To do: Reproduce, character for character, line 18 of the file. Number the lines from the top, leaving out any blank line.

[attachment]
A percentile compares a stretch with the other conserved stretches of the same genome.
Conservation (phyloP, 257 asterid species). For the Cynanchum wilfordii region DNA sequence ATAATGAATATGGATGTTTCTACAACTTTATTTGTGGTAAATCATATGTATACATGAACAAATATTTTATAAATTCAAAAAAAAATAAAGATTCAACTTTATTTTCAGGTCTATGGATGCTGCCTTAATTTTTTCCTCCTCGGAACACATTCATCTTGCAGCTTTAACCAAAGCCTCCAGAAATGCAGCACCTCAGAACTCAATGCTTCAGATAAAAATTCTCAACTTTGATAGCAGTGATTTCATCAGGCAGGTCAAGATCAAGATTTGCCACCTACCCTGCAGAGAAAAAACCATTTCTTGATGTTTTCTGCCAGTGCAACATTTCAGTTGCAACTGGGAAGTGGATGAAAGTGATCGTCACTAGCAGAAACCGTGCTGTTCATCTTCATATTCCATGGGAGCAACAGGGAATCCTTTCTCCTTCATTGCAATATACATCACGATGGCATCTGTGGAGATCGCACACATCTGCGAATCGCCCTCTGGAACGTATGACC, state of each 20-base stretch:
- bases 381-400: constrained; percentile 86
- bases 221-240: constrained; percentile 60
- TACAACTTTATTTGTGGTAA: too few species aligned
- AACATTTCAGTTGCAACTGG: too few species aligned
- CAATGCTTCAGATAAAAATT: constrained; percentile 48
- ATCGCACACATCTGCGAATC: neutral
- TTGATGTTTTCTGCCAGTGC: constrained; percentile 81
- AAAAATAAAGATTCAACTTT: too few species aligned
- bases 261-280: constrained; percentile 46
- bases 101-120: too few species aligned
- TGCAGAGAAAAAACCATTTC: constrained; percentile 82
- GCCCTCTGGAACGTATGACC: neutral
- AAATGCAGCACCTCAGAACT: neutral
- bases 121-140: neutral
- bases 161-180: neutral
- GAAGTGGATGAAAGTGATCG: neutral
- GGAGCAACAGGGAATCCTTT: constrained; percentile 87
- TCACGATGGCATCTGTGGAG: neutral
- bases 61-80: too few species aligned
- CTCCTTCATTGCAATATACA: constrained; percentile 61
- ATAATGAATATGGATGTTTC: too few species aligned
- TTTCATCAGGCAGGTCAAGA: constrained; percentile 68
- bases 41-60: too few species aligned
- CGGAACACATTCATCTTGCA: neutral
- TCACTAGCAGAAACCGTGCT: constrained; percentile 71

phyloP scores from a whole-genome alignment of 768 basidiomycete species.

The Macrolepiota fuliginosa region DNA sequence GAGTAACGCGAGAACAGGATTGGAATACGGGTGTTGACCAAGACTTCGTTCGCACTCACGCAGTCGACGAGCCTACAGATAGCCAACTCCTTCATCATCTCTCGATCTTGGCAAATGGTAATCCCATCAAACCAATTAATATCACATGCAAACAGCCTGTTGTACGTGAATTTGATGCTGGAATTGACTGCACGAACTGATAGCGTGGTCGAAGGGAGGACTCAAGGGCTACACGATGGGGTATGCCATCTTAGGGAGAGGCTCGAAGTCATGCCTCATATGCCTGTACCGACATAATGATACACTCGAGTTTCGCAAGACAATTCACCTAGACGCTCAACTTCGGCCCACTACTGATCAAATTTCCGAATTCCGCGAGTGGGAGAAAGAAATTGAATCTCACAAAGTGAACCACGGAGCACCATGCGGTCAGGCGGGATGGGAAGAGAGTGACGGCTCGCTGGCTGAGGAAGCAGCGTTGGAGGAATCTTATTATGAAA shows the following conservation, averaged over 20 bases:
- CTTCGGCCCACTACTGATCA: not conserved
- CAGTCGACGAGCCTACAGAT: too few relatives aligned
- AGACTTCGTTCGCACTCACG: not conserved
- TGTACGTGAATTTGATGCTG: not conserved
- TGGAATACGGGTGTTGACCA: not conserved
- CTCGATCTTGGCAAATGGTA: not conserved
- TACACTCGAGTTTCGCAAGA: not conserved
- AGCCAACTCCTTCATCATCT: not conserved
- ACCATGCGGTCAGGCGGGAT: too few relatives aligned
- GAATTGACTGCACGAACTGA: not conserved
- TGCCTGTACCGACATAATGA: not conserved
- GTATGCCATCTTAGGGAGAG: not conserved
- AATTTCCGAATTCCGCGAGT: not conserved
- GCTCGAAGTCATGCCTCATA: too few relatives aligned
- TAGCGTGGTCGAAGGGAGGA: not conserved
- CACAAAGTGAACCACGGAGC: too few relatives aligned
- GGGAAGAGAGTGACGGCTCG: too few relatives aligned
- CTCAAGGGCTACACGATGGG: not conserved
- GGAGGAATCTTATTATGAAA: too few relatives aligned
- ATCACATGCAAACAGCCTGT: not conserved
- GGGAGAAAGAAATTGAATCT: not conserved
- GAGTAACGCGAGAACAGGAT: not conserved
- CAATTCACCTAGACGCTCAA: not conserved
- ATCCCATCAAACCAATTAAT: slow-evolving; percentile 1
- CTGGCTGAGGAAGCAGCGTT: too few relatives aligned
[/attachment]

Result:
- GAAGTGGATGAAAGTGATCG: neutral